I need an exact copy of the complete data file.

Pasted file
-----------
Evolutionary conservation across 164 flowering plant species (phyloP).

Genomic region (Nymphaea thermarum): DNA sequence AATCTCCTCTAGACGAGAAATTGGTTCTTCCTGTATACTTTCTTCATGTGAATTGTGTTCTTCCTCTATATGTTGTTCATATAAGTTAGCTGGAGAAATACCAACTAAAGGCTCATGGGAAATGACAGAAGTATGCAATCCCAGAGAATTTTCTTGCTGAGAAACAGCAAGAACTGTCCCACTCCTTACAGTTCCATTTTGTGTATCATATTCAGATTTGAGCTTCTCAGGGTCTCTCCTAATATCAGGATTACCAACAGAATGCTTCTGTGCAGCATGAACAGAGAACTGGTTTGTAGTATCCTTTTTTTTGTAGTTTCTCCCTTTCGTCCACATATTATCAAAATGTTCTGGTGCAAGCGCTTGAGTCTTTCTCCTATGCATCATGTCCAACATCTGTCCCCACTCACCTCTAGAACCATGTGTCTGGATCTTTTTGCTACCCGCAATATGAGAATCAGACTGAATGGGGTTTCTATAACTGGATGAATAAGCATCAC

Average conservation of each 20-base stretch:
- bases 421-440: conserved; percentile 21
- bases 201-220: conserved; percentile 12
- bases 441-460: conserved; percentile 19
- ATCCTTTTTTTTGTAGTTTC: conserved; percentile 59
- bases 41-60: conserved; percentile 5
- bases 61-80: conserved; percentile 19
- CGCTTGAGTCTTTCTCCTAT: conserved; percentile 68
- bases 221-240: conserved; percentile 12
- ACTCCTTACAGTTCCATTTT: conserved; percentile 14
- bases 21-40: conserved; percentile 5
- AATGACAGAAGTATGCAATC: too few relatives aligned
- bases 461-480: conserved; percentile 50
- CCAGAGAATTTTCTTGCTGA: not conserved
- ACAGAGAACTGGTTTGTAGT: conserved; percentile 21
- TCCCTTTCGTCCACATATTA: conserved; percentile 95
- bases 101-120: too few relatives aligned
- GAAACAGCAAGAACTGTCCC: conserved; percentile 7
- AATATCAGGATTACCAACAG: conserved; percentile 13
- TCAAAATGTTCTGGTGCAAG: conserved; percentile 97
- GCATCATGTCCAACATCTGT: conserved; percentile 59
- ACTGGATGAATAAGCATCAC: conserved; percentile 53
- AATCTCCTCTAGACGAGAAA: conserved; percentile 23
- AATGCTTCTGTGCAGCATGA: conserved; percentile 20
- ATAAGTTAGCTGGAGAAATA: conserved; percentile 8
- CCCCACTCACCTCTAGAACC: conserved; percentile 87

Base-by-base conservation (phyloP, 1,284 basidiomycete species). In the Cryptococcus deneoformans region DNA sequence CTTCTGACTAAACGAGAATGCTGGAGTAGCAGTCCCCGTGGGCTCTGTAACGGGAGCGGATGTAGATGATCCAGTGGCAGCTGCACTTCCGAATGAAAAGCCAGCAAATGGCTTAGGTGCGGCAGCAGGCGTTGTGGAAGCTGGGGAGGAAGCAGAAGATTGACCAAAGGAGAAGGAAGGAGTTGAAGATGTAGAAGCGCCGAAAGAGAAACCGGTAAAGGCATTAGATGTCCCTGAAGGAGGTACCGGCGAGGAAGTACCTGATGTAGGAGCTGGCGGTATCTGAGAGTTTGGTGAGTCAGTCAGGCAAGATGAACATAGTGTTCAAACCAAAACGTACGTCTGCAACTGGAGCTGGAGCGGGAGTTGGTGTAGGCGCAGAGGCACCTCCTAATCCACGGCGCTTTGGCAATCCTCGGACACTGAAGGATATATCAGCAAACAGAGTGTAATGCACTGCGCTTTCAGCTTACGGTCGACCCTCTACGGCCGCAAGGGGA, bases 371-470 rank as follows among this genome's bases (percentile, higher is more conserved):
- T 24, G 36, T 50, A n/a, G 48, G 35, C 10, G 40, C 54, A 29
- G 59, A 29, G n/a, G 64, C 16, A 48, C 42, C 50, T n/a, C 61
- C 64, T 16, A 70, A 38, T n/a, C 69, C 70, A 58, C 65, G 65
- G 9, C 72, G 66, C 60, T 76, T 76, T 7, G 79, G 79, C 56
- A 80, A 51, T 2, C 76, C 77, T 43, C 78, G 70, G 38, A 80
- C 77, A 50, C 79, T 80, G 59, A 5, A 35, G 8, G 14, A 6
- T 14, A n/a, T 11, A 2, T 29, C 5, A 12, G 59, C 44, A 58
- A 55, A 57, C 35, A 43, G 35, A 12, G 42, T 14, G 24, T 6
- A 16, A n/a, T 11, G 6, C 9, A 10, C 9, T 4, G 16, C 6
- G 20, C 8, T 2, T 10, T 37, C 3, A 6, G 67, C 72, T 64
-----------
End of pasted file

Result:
Evolutionary conservation across 164 flowering plant species (phyloP).

Genomic region (Nymphaea thermarum): DNA sequence AATCTCCTCTAGACGAGAAATTGGTTCTTCCTGTATACTTTCTTCATGTGAATTGTGTTCTTCCTCTATATGTTGTTCATATAAGTTAGCTGGAGAAATACCAACTAAAGGCTCATGGGAAATGACAGAAGTATGCAATCCCAGAGAATTTTCTTGCTGAGAAACAGCAAGAACTGTCCCACTCCTTACAGTTCCATTTTGTGTATCATATTCAGATTTGAGCTTCTCAGGGTCTCTCCTAATATCAGGATTACCAACAGAATGCTTCTGTGCAGCATGAACAGAGAACTGGTTTGTAGTATCCTTTTTTTTGTAGTTTCTCCCTTTCGTCCACATATTATCAAAATGTTCTGGTGCAAGCGCTTGAGTCTTTCTCCTATGCATCATGTCCAACATCTGTCCCCACTCACCTCTAGAACCATGTGTCTGGATCTTTTTGCTACCCGCAATATGAGAATCAGACTGAATGGGGTTTCTATAACTGGATGAATAAGCATCAC

Average conservation of each 20-base stretch:
- bases 421-440: conserved; percentile 21
- bases 201-220: conserved; percentile 12
- bases 441-460: conserved; percentile 19
- ATCCTTTTTTTTGTAGTTTC: conserved; percentile 59
- bases 41-60: conserved; percentile 5
- bases 61-80: conserved; percentile 19
- CGCTTGAGTCTTTCTCCTAT: conserved; percentile 68
- bases 221-240: conserved; percentile 12
- ACTCCTTACAGTTCCATTTT: conserved; percentile 14
- bases 21-40: conserved; percentile 5
- AATGACAGAAGTATGCAATC: too few relatives aligned
- bases 461-480: conserved; percentile 50
- CCAGAGAATTTTCTTGCTGA: not conserved
- ACAGAGAACTGGTTTGTAGT: conserved; percentile 21
- TCCCTTTCGTCCACATATTA: conserved; percentile 95
- bases 101-120: too few relatives aligned
- GAAACAGCAAGAACTGTCCC: conserved; percentile 7
- AATATCAGGATTACCAACAG: conserved; percentile 13
- TCAAAATGTTCTGGTGCAAG: conserved; percentile 97
- GCATCATGTCCAACATCTGT: conserved; percentile 59
- ACTGGATGAATAAGCATCAC: conserved; percentile 53
- AATCTCCTCTAGACGAGAAA: conserved; percentile 23
- AATGCTTCTGTGCAGCATGA: conserved; percentile 20
- ATAAGTTAGCTGGAGAAATA: conserved; percentile 8
- CCCCACTCACCTCTAGAACC: conserved; percentile 87

Base-by-base conservation (phyloP, 1,284 basidiomycete species). In the Cryptococcus deneoformans region DNA sequence CTTCTGACTAAACGAGAATGCTGGAGTAGCAGTCCCCGTGGGCTCTGTAACGGGAGCGGATGTAGATGATCCAGTGGCAGCTGCACTTCCGAATGAAAAGCCAGCAAATGGCTTAGGTGCGGCAGCAGGCGTTGTGGAAGCTGGGGAGGAAGCAGAAGATTGACCAAAGGAGAAGGAAGGAGTTGAAGATGTAGAAGCGCCGAAAGAGAAACCGGTAAAGGCATTAGATGTCCCTGAAGGAGGTACCGGCGAGGAAGTACCTGATGTAGGAGCTGGCGGTATCTGAGAGTTTGGTGAGTCAGTCAGGCAAGATGAACATAGTGTTCAAACCAAAACGTACGTCTGCAACTGGAGCTGGAGCGGGAGTTGGTGTAGGCGCAGAGGCACCTCCTAATCCACGGCGCTTTGGCAATCCTCGGACACTGAAGGATATATCAGCAAACAGAGTGTAATGCACTGCGCTTTCAGCTTACGGTCGACCCTCTACGGCCGCAAGGGGA, bases 371-470 rank as follows among this genome's bases (percentile, higher is more conserved):
- T 24, G 36, T 50, A n/a, G 48, G 35, C 10, G 40, C 54, A 29
- G 59, A 29, G n/a, G 64, C 16, A 48, C 42, C 50, T n/a, C 61
- C 64, T 16, A 70, A 38, T n/a, C 69, C 70, A 58, C 65, G 65
- G 9, C 72, G 66, C 60, T 76, T 76, T 7, G 79, G 79, C 56
- A 80, A 51, T 2, C 76, C 77, T 43, C 78, G 70, G 38, A 80
- C 77, A 50, C 79, T 80, G 59, A 5, A 35, G 8, G 14, A 6
- T 14, A n/a, T 11, A 2, T 29, C 5, A 12, G 59, C 44, A 58
- A 55, A 57, C 35, A 43, G 35, A 12, G 42, T 14, G 24, T 6
- A 16, A n/a, T 11, G 6, C 9, A 10, C 9, T 4, G 16, C 6
- G 20, C 8, T 2, T 10, T 37, C 3, A 6, G 67, C 72, T 64